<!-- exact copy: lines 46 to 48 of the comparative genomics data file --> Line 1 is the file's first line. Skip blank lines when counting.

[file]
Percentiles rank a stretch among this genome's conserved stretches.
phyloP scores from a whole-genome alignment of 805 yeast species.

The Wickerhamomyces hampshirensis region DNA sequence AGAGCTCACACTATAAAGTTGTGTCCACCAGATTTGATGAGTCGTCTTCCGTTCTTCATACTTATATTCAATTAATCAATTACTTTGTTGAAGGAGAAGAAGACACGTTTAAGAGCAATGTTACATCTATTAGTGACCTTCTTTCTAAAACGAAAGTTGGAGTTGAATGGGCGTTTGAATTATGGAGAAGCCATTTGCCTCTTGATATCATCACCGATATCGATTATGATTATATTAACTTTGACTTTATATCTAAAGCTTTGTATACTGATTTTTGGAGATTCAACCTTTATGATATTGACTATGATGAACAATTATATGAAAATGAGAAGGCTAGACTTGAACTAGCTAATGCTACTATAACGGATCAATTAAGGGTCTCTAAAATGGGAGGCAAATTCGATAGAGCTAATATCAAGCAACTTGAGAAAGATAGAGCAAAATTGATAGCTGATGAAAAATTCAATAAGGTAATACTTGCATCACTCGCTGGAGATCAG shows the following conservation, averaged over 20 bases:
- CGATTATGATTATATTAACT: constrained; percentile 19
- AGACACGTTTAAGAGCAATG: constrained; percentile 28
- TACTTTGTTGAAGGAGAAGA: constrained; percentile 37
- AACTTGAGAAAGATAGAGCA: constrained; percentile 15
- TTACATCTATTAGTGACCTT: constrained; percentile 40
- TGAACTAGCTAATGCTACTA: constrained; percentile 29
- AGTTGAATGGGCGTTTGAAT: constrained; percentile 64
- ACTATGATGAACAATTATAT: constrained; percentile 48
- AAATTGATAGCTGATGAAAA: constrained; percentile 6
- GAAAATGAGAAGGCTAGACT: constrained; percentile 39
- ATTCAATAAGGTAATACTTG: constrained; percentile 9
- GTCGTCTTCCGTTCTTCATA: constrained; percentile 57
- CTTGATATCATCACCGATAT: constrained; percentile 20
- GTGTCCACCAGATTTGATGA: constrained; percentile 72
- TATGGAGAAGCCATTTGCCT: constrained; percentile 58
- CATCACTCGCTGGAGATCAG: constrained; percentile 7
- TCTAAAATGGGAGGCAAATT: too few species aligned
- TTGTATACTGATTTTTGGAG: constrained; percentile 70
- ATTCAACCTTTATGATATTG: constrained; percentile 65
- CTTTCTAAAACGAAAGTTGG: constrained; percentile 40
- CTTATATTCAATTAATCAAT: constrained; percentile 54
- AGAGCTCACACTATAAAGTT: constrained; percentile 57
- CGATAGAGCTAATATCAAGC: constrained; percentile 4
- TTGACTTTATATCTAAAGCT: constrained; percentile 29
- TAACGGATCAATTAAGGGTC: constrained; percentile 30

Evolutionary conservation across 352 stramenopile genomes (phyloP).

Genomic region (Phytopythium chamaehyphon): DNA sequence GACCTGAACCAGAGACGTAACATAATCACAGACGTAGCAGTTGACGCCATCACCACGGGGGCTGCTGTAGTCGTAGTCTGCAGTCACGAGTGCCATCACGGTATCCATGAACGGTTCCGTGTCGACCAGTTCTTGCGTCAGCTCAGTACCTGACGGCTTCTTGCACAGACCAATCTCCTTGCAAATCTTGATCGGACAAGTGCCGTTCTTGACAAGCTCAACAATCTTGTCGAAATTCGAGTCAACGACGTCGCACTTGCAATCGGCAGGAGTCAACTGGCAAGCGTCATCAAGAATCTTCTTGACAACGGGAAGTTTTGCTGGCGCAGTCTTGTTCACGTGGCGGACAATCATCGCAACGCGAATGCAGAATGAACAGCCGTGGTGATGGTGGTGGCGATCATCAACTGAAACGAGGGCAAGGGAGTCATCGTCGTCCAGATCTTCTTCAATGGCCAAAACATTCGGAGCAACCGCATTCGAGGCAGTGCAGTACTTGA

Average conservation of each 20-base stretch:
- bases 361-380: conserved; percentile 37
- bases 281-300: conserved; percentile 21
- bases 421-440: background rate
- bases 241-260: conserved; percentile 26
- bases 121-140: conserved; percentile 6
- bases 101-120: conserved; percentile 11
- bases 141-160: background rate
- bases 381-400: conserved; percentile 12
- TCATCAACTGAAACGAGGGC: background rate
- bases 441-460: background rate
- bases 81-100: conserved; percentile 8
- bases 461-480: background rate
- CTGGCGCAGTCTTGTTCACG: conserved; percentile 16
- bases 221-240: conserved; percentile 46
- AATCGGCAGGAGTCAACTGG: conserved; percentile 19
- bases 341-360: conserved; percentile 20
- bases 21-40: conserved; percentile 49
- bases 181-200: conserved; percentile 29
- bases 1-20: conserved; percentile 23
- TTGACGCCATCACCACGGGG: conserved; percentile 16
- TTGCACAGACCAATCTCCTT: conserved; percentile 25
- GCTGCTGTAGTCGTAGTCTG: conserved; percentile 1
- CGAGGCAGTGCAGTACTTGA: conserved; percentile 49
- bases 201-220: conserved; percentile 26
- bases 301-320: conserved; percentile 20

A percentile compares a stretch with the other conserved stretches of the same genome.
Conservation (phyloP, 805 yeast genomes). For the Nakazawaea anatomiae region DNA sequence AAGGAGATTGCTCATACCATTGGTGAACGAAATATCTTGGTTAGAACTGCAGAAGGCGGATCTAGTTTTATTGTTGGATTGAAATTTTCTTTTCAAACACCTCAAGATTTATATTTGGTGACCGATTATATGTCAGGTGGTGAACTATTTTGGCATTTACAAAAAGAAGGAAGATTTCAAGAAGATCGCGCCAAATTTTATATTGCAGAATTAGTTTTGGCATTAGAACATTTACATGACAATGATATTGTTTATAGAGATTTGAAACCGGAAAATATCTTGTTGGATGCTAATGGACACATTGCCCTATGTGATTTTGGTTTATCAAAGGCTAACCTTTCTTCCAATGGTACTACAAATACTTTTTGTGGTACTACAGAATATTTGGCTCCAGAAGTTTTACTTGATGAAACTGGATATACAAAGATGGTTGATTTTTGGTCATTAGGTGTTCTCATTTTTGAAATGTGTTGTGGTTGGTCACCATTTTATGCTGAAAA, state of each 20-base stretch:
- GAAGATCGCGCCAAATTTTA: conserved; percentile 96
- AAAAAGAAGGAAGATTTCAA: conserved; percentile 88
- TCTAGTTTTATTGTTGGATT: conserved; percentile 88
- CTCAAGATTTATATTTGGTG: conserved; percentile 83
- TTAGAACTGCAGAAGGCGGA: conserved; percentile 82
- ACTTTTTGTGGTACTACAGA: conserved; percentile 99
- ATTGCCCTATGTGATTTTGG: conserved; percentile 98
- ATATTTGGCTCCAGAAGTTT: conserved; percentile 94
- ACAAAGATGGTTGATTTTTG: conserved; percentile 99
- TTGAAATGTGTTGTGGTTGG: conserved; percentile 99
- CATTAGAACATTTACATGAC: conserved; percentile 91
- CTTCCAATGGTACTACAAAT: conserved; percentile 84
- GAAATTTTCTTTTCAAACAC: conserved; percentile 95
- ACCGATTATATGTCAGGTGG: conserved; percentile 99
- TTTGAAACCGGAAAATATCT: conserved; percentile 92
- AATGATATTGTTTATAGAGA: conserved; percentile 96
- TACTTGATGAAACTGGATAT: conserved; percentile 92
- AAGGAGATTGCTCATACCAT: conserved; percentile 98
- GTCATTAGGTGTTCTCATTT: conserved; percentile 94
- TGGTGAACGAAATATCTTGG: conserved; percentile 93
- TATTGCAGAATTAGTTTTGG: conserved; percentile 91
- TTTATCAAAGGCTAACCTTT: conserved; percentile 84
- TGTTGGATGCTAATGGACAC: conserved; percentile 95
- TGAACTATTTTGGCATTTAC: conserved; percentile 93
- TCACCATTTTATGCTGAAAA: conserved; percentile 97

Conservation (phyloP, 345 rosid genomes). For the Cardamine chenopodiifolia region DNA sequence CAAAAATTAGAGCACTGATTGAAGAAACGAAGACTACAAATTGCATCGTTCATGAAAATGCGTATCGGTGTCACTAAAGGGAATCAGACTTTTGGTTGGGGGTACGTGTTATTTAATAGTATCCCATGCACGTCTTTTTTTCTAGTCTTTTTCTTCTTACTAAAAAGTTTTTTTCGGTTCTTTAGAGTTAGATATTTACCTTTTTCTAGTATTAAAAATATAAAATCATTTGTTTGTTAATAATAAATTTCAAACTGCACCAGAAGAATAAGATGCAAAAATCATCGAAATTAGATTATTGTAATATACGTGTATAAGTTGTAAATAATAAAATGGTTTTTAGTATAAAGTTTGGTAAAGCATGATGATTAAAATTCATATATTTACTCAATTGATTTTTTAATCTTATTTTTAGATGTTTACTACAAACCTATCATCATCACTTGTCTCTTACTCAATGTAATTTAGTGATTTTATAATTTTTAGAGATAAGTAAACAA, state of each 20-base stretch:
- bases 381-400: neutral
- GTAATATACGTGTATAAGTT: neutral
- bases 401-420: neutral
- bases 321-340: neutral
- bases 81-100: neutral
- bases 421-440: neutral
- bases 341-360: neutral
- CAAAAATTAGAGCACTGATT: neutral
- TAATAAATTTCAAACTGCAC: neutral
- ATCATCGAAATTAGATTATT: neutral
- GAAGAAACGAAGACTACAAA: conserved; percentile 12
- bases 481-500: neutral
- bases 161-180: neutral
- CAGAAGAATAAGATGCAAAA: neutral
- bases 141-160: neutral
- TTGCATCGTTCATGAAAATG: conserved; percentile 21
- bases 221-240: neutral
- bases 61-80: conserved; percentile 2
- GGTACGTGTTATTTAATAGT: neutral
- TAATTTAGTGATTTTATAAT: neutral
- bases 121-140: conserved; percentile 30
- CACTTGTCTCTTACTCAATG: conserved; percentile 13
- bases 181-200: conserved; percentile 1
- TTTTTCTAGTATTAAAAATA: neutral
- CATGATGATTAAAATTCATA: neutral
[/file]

- AATCGGCAGGAGTCAACTGG: conserved; percentile 19
- bases 341-360: conserved; percentile 20
- bases 21-40: conserved; percentile 49